The hon. Member has greatly overstated the case, even from the exaggerated point of view which I know he endeavours to represent in the House. If he will read the words, he will see that they say "the Minister of Transport may by order." It is not even necessarily compelled to approach any one of these authorities; it is entirely in the option of the Minister of Transport, and he would then, under the circumstances, should they arise, have to consider whether the Board were equipped in a manner whereby they could efficiently operate a generating station, or whether there was an existing authority, either a municipality, a joint electricity authority—which automatically becomes an authorised undertaking—or a company with a thoroughly efficient organisation to whom they might entrust the operation of the station feeling that the best results would be achieved by entrusting it to one of those authorities rather than that they themselves, a new-created Board with perhaps no staff at their disposal for such a purpose, should operate the station.
The answer is that the Board, if on acquiring the station, were convinced that their own organisation was the best equipped for operating would go no further, but if they had not the equipment they would naturally turn to the authority best equipped economically and efficiently to operate the station. In passing, I would say that there are Amendments on the Paper to put certain matters into the hands of the joint electricity authorities. The hon. Member, in answer to an interruption by my right hon. Friend the Minister of Transport, said he certainly would not object if this was put into the hands of a joint electricity authority.
A joint electricity authority is sufficient for my argument. It illustrates the absolutely hopeless ground upon which the hon. Member has based his case. As far as I know, not one joint electricity authority, up to date, has a staff equipped for the purpose of operating a generating station. The hon. Gentleman is quite content with the Minister having the option to place it in the hands of a joint electricity authority, but up to date no such authority has ever been tried and tested, at any rate, so far as operating a. generating station is concerned. The hon. Member for Limehouse (Mr. Attlee) is quite satisfied, provided it is an authority of the kind in which he, I presume, genuinely believes. It has to be one of those associations with which he himself is identified and which he believes should be set up in order to improve the supply of electricity. No doubt the hon. Member himself is quite convinced that his arguments in this respect are sound, but they have not yet stood the test of time nor have they been proved to people of experience in this country.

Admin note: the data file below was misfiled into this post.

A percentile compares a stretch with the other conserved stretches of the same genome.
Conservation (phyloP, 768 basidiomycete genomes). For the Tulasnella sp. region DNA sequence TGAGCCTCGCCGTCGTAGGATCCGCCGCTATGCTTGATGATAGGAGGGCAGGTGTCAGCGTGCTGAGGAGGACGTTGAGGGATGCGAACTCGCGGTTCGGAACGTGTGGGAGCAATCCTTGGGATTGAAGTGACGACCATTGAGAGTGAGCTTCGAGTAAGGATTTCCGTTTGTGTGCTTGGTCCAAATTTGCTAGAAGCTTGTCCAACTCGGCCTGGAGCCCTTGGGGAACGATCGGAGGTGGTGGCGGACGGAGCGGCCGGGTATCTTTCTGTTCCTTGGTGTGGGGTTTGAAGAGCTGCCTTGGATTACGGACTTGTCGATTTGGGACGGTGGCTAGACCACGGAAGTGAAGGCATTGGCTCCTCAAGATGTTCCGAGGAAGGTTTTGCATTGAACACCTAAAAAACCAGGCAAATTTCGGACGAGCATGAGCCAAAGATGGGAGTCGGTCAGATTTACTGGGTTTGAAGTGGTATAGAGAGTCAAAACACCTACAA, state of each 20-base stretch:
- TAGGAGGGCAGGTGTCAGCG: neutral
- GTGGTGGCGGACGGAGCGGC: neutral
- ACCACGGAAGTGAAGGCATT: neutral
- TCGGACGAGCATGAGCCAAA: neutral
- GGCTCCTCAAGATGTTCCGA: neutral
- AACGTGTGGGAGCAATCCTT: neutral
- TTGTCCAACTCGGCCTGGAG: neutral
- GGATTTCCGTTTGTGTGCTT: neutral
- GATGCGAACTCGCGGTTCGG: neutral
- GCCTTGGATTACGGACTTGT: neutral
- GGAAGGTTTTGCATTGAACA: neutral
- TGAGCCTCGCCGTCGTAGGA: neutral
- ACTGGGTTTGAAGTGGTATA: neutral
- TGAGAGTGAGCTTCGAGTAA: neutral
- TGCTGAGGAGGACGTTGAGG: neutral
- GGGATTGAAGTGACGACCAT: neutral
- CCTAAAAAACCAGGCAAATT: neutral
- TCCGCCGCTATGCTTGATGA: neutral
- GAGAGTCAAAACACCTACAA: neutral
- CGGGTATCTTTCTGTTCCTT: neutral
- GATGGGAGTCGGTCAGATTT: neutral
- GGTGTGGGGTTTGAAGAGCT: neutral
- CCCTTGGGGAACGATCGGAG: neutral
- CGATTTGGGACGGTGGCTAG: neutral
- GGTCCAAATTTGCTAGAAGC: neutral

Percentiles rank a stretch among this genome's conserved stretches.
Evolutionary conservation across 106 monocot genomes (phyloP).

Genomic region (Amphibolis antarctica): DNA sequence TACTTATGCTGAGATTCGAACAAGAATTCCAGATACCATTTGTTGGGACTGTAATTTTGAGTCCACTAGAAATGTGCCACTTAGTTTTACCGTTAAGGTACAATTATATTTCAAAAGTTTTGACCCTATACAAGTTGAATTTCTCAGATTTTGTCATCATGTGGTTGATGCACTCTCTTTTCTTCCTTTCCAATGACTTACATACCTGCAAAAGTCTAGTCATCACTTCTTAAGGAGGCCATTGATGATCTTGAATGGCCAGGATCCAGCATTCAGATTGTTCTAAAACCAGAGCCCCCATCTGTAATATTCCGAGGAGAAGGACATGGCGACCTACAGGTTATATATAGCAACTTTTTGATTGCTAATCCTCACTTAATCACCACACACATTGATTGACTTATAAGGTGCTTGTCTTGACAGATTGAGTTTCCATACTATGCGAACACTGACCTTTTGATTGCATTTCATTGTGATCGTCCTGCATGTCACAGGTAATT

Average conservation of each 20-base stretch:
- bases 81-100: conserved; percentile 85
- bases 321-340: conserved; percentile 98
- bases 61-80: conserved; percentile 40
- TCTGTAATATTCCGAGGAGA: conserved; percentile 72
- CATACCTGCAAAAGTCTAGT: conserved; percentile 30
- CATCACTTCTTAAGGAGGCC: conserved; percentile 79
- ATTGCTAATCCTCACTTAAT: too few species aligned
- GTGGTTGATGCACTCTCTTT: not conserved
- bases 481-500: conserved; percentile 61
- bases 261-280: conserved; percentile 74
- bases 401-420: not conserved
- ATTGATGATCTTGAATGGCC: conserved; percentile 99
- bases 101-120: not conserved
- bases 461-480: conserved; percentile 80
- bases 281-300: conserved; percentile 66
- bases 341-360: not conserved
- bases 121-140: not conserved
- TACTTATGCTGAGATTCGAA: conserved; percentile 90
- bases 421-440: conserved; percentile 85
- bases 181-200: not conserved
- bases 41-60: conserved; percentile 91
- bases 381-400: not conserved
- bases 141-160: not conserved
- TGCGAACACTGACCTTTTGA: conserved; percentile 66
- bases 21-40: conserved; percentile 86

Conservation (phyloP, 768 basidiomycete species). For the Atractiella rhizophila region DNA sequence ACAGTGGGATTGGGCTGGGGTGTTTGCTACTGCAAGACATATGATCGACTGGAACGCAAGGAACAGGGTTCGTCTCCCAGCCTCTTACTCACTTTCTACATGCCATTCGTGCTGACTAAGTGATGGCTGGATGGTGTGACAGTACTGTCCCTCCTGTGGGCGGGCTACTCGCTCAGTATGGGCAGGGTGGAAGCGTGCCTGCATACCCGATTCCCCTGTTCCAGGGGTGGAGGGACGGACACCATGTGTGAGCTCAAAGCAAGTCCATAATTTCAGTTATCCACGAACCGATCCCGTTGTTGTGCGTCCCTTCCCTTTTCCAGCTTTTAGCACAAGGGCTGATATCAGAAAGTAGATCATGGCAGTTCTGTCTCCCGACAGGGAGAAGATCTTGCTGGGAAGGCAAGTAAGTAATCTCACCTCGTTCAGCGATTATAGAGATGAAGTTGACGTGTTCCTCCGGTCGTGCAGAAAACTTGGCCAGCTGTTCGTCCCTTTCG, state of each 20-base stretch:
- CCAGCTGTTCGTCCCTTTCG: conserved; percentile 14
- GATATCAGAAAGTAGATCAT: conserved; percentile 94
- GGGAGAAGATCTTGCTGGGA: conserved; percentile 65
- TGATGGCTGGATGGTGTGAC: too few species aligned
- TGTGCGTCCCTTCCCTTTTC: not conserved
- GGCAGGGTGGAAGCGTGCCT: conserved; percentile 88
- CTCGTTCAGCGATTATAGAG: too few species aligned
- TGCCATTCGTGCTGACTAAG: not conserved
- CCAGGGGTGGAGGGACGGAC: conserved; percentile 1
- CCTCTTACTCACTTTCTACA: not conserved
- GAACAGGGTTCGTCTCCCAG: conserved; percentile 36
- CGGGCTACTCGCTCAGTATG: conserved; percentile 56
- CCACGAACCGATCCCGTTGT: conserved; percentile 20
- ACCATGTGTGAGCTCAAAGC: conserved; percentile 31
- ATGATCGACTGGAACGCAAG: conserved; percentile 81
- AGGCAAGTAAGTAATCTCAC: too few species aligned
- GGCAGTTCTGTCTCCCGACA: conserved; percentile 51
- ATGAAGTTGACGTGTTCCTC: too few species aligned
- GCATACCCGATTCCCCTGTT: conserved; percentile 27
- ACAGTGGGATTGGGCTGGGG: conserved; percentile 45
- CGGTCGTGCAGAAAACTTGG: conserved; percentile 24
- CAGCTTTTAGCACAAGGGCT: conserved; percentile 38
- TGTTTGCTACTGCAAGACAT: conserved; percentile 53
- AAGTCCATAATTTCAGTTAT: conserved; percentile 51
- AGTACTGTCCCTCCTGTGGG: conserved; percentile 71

In reply to the hon. Member who has just spoken I suggest that it would be better for this House not to load the dice against any particular form of ownership in this Bill, but to leave the Board a considerable amount of freedom in making decisions concerning the taking over of generating stations. It is desirable that they should be able to make the best business bargain for the nation without compelling them, in the words of the Attorney-General, to exhaust every other means before turning to public ownership. I think the Attorney-General put the matter admirably. The position is perfectly clear. I do not think there has been any discussion which has put the two points of view on this subject so clearly as this discussion has done and I am glad that it is being conducted with perfect good feeling. As the Attorney-General has said, the attitude of the Government is that they are opposed to public ownership and we are in favour of public ownership. As far as I can gather, however, the Government, while opposed to public ownership, are not opposed to public interference. We say that public interference is not good enough, that is not going to produce results and that it would be far better to do the job properly while we are at it and to have public ownership and control.
The Attorney-General said every means of securing private enterprise ought to be exhausted and that public ownership should be the last resort. We take the opposite position. We heard speeches from the Back Benches opposite all day long yesterday—some of us listened to them—dealing with the alleged abuses contained in this Bill. We heard that it was unfair to private enterprise and that it infringed the liberty of the people and all that sort of thing. But the power which is now proposed compels the Board not only to take over other people's property but to hand that property on to private enterprise and to companies. Right hon. Gentlemen on the Front Bench opposite have been twitted time after time with bringing in a Socialist Measure. This is not Socialism. It is simply using State resources in order to bolster up inefficient private enterprise. We on this side are often told by hon. Members, who were busy all day yesterday attacking their own Front Bench, that the objection to our ideas is that we want to take property away from its present owners and use it for State purposes. Even the wildest Member on these benches has never advocated taking private property away from certain people in order to hand it over to other people—in order to turn it into other people's private property. We have always stood for public ownership and control. There is an old saying, and a true one, which, I think, is attributed to Josh Billings—